African Leaders’ Success and Resolute Position at COP28

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The recent culmination of the United Nations Climate Change Conference, COP28, held in Dubai from November 30 to December 12, 2023, served as a pivotal platform for global leaders to convene and deliberate on the imperative battle against climate change. Among the distinguished attendees, African leaders emerged prominently, showcasing their resolute and proactive stance towards addressing Africa’s climate challenges.


The conference, a convergence of minds from across the globe, was a pointer to the collective determination to curb the adverse impacts of climate change. Notably, African representatives arrived armed with a unified appeal for urgent, comprehensive global action. Their collective objective resonated around a pressing need for increased financial commitments to mitigate climate change’s severe impact on the African continent.


The foundation for Africa’s assertive position at COP28 was laid during a crucial assembly in Nairobi, Kenya, where African government officials, lawmakers, activists, and organisational delegates formulated the Nairobi Declaration. This landmark statement outlined Africa’s expectations, emphasising the necessity for global leaders to endorse substantial financial targets dedicated to curtailing global emissions and bolstering support for the continent’s climate resilience.


Africa’s vulnerability to climate change was underscored during the conference, with leaders spotlighting the continent’s susceptibility to catastrophic weather events, water scarcity, and agricultural disruptions. Of particular concern were the challenges faced by rural women, reliant on the land for sustenance, who bore the brunt of these adversities.


Nigerian President Bola Tinubu passionately advocated for increased investments in alternative energy sources to facilitate Africa’s transition towards sustainable energy. Emphasising the continent’s immense potential to contribute to the global green economy, Tinubu highlighted the critical need for targeted investments to drive Africa’s adaptation and transformation.


President Ruto of Kenya echoed this sentiment, highlighting the stark disparity in global investments, particularly underscoring the stark contrast between worldwide investments and those allocated to renewable energy in Africa. His impassioned plea shed light on the staggering number of Africans lacking access to essential energy services, a fundamental requisite for a decent quality of life, and the provision of crucial services like healthcare and education.


President Suluhu of Tanzania reinforced the call for commitment fulfilment, urging world leaders to honour previous commitments made during past COP events. She emphasised the alarming economic impact of climate change on Tanzania’s GDP and implored global leaders to intensify their efforts to combat climate change worldwide.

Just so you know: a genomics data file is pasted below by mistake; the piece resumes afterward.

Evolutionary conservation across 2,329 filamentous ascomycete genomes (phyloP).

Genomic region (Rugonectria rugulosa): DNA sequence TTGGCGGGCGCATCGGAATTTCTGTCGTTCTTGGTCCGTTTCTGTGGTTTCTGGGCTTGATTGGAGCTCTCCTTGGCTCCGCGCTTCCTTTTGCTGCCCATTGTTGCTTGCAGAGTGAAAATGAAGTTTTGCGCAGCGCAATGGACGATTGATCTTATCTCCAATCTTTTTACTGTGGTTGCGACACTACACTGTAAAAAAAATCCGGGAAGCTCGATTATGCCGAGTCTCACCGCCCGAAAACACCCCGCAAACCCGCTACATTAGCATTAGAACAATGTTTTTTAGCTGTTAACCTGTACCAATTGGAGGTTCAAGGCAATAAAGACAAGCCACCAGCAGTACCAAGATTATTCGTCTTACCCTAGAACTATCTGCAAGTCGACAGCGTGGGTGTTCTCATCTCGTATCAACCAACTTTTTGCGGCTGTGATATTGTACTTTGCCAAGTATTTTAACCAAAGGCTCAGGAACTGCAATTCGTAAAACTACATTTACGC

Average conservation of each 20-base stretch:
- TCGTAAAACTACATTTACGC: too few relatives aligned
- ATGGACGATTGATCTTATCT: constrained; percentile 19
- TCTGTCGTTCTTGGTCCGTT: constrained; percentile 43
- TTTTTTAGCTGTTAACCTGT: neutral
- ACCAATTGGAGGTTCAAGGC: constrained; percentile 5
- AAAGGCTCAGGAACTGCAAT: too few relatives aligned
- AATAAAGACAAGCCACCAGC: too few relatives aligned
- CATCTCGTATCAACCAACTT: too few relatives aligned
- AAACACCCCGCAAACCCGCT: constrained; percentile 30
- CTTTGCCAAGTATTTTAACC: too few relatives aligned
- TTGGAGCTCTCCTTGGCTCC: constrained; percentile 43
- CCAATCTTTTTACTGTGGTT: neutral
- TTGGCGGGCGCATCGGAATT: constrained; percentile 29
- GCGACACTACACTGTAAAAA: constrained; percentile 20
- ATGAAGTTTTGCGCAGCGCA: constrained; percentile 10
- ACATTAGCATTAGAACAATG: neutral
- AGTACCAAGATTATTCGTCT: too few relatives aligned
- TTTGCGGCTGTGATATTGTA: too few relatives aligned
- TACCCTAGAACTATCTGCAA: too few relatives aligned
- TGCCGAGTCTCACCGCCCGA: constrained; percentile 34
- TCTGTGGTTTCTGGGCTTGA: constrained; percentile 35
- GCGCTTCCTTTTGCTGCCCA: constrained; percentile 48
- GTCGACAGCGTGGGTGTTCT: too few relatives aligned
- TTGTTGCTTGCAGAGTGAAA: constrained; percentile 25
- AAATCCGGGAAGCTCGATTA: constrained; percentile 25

President Museveni of Uganda reaffirmed the nation’s commitment to its oil and gas activities, acknowledging their potential to generate revenue for Uganda’s growth, fund investments in renewable energy sources, and provide universal access to electricity. He emphasised the importance of utilising liquefied petroleum gas to offer a cleaner cooking energy source and protect Uganda’s diminishing forest cover.


South African President Cyril Ramaphosa, expressing satisfaction with the engagement level at COP28, presented South Africa’s Just Energy Transition (JET) Investment Plan to UN Secretary-General Antonio Guterres. Highlighting partnerships pledging significant financial support, President Ramaphosa urged additional nations to join the fight against climate change’s disproportionate impact on developing countries.


COP28 concluded with a pivotal shift towards a sustainable future, signifying the commencement of the decline of the fossil fuel era. Delegates established a foundation for an equitable and conscientious transition, bolstered by increased financing and a commitment to substantial emissions reduction.


Looking ahead, as COP29 is set to be hosted by Azerbaijan in 2024 and COP30 by Brazil in 2025, the global community faces the challenge of establishing new climate financing targets. The United Nations proposes a renewed commitment to financing that aligns with the urgency and gravity of the climate crisis, urging governments to recalibrate national contributions in line with the 1.5°C temperature limit, covering all greenhouse gases across their economies.


The resolute and united stance of African leaders at COP28 has undeniably steered the global conversation towards urgent action, affirming their pivotal role in shaping a sustainable future for the continent and the world at large.


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